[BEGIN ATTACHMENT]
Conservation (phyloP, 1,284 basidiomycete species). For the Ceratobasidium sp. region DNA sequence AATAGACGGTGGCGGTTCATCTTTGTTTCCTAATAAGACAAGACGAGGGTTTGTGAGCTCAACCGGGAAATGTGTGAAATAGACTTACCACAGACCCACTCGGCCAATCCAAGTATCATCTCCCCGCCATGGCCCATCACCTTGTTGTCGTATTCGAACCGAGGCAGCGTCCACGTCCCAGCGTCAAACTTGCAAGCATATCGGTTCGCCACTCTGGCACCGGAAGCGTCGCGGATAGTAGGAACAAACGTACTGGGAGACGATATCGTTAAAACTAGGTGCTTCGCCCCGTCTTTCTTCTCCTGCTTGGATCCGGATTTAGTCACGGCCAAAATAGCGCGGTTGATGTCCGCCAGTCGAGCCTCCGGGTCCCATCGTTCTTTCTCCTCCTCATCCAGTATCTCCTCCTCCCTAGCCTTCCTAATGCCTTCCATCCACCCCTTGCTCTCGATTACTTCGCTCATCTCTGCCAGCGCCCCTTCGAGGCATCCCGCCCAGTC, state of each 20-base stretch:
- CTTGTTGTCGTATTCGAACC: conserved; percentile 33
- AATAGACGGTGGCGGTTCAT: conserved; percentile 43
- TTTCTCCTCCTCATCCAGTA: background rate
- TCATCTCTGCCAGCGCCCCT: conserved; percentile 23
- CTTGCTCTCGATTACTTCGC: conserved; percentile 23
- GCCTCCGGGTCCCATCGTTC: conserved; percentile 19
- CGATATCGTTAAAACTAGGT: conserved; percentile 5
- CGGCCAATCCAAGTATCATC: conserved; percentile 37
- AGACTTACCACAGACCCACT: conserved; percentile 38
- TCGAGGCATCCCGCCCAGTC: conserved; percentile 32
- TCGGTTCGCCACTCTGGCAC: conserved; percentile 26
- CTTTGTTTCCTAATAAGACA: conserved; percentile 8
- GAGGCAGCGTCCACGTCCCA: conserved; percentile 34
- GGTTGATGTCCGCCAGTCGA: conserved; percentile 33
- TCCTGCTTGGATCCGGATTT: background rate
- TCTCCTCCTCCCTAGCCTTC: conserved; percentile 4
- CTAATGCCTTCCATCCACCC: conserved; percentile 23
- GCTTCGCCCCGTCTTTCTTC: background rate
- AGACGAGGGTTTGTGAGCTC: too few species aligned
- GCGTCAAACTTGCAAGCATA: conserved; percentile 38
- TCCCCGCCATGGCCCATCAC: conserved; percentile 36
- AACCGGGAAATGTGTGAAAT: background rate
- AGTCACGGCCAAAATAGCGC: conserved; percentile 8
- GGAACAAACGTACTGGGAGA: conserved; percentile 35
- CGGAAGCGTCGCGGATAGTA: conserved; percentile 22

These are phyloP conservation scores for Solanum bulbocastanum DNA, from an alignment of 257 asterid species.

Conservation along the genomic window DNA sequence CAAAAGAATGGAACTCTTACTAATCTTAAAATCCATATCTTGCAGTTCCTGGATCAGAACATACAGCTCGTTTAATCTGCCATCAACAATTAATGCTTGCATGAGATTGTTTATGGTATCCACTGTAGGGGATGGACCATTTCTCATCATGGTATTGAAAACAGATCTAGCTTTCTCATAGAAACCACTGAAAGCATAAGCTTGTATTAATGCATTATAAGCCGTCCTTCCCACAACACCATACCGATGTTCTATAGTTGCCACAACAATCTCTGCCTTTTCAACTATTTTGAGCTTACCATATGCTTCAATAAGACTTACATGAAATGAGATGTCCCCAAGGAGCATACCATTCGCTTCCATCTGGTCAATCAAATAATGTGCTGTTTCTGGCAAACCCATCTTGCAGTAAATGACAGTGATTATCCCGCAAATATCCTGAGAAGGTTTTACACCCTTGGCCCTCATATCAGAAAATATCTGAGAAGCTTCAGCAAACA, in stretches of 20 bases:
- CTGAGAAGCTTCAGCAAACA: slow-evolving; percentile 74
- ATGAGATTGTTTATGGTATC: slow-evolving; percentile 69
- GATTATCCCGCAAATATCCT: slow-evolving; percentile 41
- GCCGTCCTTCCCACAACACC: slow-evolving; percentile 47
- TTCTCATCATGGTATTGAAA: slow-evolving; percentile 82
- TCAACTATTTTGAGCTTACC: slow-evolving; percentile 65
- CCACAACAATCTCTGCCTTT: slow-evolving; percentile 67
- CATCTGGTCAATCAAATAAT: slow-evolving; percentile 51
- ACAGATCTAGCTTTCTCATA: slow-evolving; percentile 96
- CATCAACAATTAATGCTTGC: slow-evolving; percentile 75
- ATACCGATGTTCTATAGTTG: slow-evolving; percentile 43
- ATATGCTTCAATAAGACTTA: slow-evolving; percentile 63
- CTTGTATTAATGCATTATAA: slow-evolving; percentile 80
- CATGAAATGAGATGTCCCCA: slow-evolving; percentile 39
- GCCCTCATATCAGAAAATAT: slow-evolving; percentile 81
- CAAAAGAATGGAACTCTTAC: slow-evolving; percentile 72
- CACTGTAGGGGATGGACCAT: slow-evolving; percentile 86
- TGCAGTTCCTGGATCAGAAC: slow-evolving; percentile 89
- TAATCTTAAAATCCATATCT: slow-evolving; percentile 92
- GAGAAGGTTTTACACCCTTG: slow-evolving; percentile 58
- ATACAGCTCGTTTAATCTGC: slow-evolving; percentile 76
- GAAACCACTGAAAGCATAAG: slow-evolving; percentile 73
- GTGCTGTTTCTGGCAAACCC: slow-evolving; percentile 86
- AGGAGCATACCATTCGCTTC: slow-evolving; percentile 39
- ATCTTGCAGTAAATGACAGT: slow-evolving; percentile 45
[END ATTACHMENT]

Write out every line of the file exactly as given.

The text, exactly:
Conservation (phyloP, 1,284 basidiomycete species). For the Ceratobasidium sp. region DNA sequence AATAGACGGTGGCGGTTCATCTTTGTTTCCTAATAAGACAAGACGAGGGTTTGTGAGCTCAACCGGGAAATGTGTGAAATAGACTTACCACAGACCCACTCGGCCAATCCAAGTATCATCTCCCCGCCATGGCCCATCACCTTGTTGTCGTATTCGAACCGAGGCAGCGTCCACGTCCCAGCGTCAAACTTGCAAGCATATCGGTTCGCCACTCTGGCACCGGAAGCGTCGCGGATAGTAGGAACAAACGTACTGGGAGACGATATCGTTAAAACTAGGTGCTTCGCCCCGTCTTTCTTCTCCTGCTTGGATCCGGATTTAGTCACGGCCAAAATAGCGCGGTTGATGTCCGCCAGTCGAGCCTCCGGGTCCCATCGTTCTTTCTCCTCCTCATCCAGTATCTCCTCCTCCCTAGCCTTCCTAATGCCTTCCATCCACCCCTTGCTCTCGATTACTTCGCTCATCTCTGCCAGCGCCCCTTCGAGGCATCCCGCCCAGTC, state of each 20-base stretch:
- CTTGTTGTCGTATTCGAACC: conserved; percentile 33
- AATAGACGGTGGCGGTTCAT: conserved; percentile 43
- TTTCTCCTCCTCATCCAGTA: background rate
- TCATCTCTGCCAGCGCCCCT: conserved; percentile 23
- CTTGCTCTCGATTACTTCGC: conserved; percentile 23
- GCCTCCGGGTCCCATCGTTC: conserved; percentile 19
- CGATATCGTTAAAACTAGGT: conserved; percentile 5
- CGGCCAATCCAAGTATCATC: conserved; percentile 37
- AGACTTACCACAGACCCACT: conserved; percentile 38
- TCGAGGCATCCCGCCCAGTC: conserved; percentile 32
- TCGGTTCGCCACTCTGGCAC: conserved; percentile 26
- CTTTGTTTCCTAATAAGACA: conserved; percentile 8
- GAGGCAGCGTCCACGTCCCA: conserved; percentile 34
- GGTTGATGTCCGCCAGTCGA: conserved; percentile 33
- TCCTGCTTGGATCCGGATTT: background rate
- TCTCCTCCTCCCTAGCCTTC: conserved; percentile 4
- CTAATGCCTTCCATCCACCC: conserved; percentile 23
- GCTTCGCCCCGTCTTTCTTC: background rate
- AGACGAGGGTTTGTGAGCTC: too few species aligned
- GCGTCAAACTTGCAAGCATA: conserved; percentile 38
- TCCCCGCCATGGCCCATCAC: conserved; percentile 36
- AACCGGGAAATGTGTGAAAT: background rate
- AGTCACGGCCAAAATAGCGC: conserved; percentile 8
- GGAACAAACGTACTGGGAGA: conserved; percentile 35
- CGGAAGCGTCGCGGATAGTA: conserved; percentile 22

These are phyloP conservation scores for Solanum bulbocastanum DNA, from an alignment of 257 asterid species.

Conservation along the genomic window DNA sequence CAAAAGAATGGAACTCTTACTAATCTTAAAATCCATATCTTGCAGTTCCTGGATCAGAACATACAGCTCGTTTAATCTGCCATCAACAATTAATGCTTGCATGAGATTGTTTATGGTATCCACTGTAGGGGATGGACCATTTCTCATCATGGTATTGAAAACAGATCTAGCTTTCTCATAGAAACCACTGAAAGCATAAGCTTGTATTAATGCATTATAAGCCGTCCTTCCCACAACACCATACCGATGTTCTATAGTTGCCACAACAATCTCTGCCTTTTCAACTATTTTGAGCTTACCATATGCTTCAATAAGACTTACATGAAATGAGATGTCCCCAAGGAGCATACCATTCGCTTCCATCTGGTCAATCAAATAATGTGCTGTTTCTGGCAAACCCATCTTGCAGTAAATGACAGTGATTATCCCGCAAATATCCTGAGAAGGTTTTACACCCTTGGCCCTCATATCAGAAAATATCTGAGAAGCTTCAGCAAACA, in stretches of 20 bases:
- CTGAGAAGCTTCAGCAAACA: slow-evolving; percentile 74
- ATGAGATTGTTTATGGTATC: slow-evolving; percentile 69
- GATTATCCCGCAAATATCCT: slow-evolving; percentile 41
- GCCGTCCTTCCCACAACACC: slow-evolving; percentile 47
- TTCTCATCATGGTATTGAAA: slow-evolving; percentile 82
- TCAACTATTTTGAGCTTACC: slow-evolving; percentile 65
- CCACAACAATCTCTGCCTTT: slow-evolving; percentile 67
- CATCTGGTCAATCAAATAAT: slow-evolving; percentile 51
- ACAGATCTAGCTTTCTCATA: slow-evolving; percentile 96
- CATCAACAATTAATGCTTGC: slow-evolving; percentile 75
- ATACCGATGTTCTATAGTTG: slow-evolving; percentile 43
- ATATGCTTCAATAAGACTTA: slow-evolving; percentile 63
- CTTGTATTAATGCATTATAA: slow-evolving; percentile 80
- CATGAAATGAGATGTCCCCA: slow-evolving; percentile 39
- GCCCTCATATCAGAAAATAT: slow-evolving; percentile 81
- CAAAAGAATGGAACTCTTAC: slow-evolving; percentile 72
- CACTGTAGGGGATGGACCAT: slow-evolving; percentile 86
- TGCAGTTCCTGGATCAGAAC: slow-evolving; percentile 89
- TAATCTTAAAATCCATATCT: slow-evolving; percentile 92
- GAGAAGGTTTTACACCCTTG: slow-evolving; percentile 58
- ATACAGCTCGTTTAATCTGC: slow-evolving; percentile 76
- GAAACCACTGAAAGCATAAG: slow-evolving; percentile 73
- GTGCTGTTTCTGGCAAACCC: slow-evolving; percentile 86
- AGGAGCATACCATTCGCTTC: slow-evolving; percentile 39
- ATCTTGCAGTAAATGACAGT: slow-evolving; percentile 45